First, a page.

Angela's Ashes: A memoir that finds beauty in squalor
It’s strange to find so much beauty in squalor, but that’s what “Angela’s Ashes” does for you. This aching memoir by Frank McCourt examines desperate poverty through the lens of a boy who is brighter than his surroundings in terms of brains but darker in terms of his “odd manner” and northern Irish looks.
The first-person narration is youthfully revealing. McCourt channels a boy who knows no other life than comparing the cleanliness of fleas to flies yet somehow knows there is more to life than his squalid lane with the steaming outdoor toilet by his front door and the sheep’s bladder the neighborhood kids use for a ball.
Consistently compared to his alcoholic father who hails from Northern Ireland, a black mark in the lanes of Limerick, we watch little Frankie grow into Frank, and we laugh and cry with him along the way.
I highly recommend the Audible version of Angela’s Ashes. It is narrated by the author, and he will have you laughing at his childhood shenanigans and hilarious exchanges with the teachers and priests who don’t seem to know what to do with this little boy with a brain.
“What class of a spectacle you’d be strolling down the street, lopsided in Limerick.” That is the warning that a 13-year-old young Frank McCourt gets when he attempts to leave Ireland on a mission. A doctor tells him that a camel will rip his shoulder off and leave him walking lopsided through Limerick.
While it’s a hilarious exchange, it’s telling for this kid who gets shut down every time he seeks more from life.
As the oldest boy in an impoverished Irish Catholic family with an alcoholic father, Frank – Francis – doesn’t have much of a chance. His siblings seem to contract fatal diseases by the moment and Frank, himself, nearly dies of typhoid at the age of 11. But Frank has a brain on him.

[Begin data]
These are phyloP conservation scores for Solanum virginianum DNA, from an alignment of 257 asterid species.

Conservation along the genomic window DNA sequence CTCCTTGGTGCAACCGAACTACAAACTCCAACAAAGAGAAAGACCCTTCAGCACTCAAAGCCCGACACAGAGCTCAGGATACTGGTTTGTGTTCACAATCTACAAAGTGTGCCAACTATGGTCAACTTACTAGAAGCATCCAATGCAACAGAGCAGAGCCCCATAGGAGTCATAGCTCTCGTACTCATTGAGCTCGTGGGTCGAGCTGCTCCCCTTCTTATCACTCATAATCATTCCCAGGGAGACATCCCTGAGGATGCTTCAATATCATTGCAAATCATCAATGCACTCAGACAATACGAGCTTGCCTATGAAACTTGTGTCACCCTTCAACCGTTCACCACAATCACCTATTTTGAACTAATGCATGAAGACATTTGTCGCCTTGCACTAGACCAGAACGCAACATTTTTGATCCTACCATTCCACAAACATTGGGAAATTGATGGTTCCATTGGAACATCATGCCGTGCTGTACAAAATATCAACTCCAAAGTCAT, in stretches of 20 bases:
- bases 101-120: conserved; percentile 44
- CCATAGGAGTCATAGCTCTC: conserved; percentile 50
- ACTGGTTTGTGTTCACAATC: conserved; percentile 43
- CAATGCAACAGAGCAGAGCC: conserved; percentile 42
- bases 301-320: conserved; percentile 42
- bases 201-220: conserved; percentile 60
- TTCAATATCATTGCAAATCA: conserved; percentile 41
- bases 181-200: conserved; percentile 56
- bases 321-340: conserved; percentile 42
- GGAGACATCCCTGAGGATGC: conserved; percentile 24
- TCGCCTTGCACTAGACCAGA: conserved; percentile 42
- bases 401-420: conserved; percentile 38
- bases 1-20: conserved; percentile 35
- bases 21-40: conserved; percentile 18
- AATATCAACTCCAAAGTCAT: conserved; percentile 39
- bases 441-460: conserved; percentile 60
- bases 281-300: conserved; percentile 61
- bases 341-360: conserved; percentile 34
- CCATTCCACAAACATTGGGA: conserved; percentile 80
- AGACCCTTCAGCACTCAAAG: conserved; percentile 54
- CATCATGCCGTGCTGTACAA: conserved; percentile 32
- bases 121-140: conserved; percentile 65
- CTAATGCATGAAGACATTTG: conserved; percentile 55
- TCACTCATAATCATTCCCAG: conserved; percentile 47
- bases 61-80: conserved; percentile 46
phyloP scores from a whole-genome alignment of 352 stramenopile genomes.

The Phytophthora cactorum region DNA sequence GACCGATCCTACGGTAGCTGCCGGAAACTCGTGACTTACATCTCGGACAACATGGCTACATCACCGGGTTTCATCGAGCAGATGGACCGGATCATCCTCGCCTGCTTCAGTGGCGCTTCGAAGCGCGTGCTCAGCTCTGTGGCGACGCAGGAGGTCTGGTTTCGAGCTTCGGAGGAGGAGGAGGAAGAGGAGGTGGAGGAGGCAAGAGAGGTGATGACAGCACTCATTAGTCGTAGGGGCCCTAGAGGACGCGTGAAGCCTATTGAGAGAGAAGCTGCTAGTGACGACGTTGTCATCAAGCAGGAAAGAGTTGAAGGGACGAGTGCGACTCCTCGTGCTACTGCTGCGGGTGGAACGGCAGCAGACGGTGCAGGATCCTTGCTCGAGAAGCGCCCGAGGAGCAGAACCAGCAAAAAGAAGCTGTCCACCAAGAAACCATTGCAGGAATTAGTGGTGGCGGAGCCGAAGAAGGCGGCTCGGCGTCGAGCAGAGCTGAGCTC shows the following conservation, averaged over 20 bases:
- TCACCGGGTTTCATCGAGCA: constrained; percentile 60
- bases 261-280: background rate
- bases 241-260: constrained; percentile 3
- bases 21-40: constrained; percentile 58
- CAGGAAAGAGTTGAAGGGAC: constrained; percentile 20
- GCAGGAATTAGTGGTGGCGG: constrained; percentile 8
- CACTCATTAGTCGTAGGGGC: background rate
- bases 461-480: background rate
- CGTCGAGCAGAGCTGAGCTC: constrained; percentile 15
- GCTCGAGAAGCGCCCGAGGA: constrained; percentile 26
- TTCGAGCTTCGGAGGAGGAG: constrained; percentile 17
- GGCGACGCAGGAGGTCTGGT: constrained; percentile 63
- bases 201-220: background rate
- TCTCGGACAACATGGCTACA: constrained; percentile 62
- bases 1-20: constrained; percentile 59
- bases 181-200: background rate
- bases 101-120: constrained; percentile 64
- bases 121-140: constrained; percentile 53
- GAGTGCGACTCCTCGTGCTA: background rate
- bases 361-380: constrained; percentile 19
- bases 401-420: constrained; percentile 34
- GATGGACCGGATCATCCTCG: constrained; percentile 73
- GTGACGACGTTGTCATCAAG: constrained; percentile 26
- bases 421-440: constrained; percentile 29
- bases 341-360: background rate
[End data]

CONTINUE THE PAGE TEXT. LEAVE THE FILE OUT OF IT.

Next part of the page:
In his neighborhood, a brain means one is destined for the priesthood. But Frank is singularly focused on getting to America where he is sure he can earn double the wages that his father pisses away on pints and patriotic songs.
The beauty of Angela’s Ashes lies in the narration. There is a raw humor in the perspective of a boy who goes from implicitly trusting his destitute, uneducated parents to one who hides beneath a neighbor’s window to hear Shakespeare on the shortwave.
“Shakespeare is like mashed potatoes, you can never get enough of him,” Frank says.
The frustrating truth is that his father is nearly worthless, spending the rare dollar he receives on beer while his kids starve and die. Yet he teaches young Frank the ability to tell – and how to appreciate – a good story.
This appreciation leads Frank to devour the stories of the saints in the library, leading his family (and the neighborhood librarian) to believe he is as devout as he is voracious. But it’s really the stories that drive this young reader, and it’s probably a good thing for his backside that he kept his humorous interpretation of religious lore to himself!
It’s certainly a good thing for all book lovers that Frank McCourt eventually divulges his thoughts in the pages of Angela’s Ashes.
While I wish I could shake the father in this tale, I am grateful to him for giving his son the skills of storytelling. If not for the drunken songs and tall tales of a worthless dad, we may never get Angela’s Ashes, which rose from the shit-lined stairs in a shack in Limerick.
If you’re looking to write a memoir, read Angela’s Ashes. The way that McCourt dives deeply into this own character and reveals both the integrity and the underbelly of himself and his community – the desperate neighborhood around him – is a lesson in storytelling.
That’s why I read this book, but anybody who is looking for a good story will love Angela’s Ashes.
Spoiler alert, McCourt does make it to America and his memoir would eventually go on to earn a Pulitzer Prize. His brothers and mother follow him, eventually, to New York City.
McCourt was drafted in the Korean War and then used his GI Bill to talk his way into New York University. This might sound crazy, but it won’t after you read about the tenacity of a young Frank McCourt.
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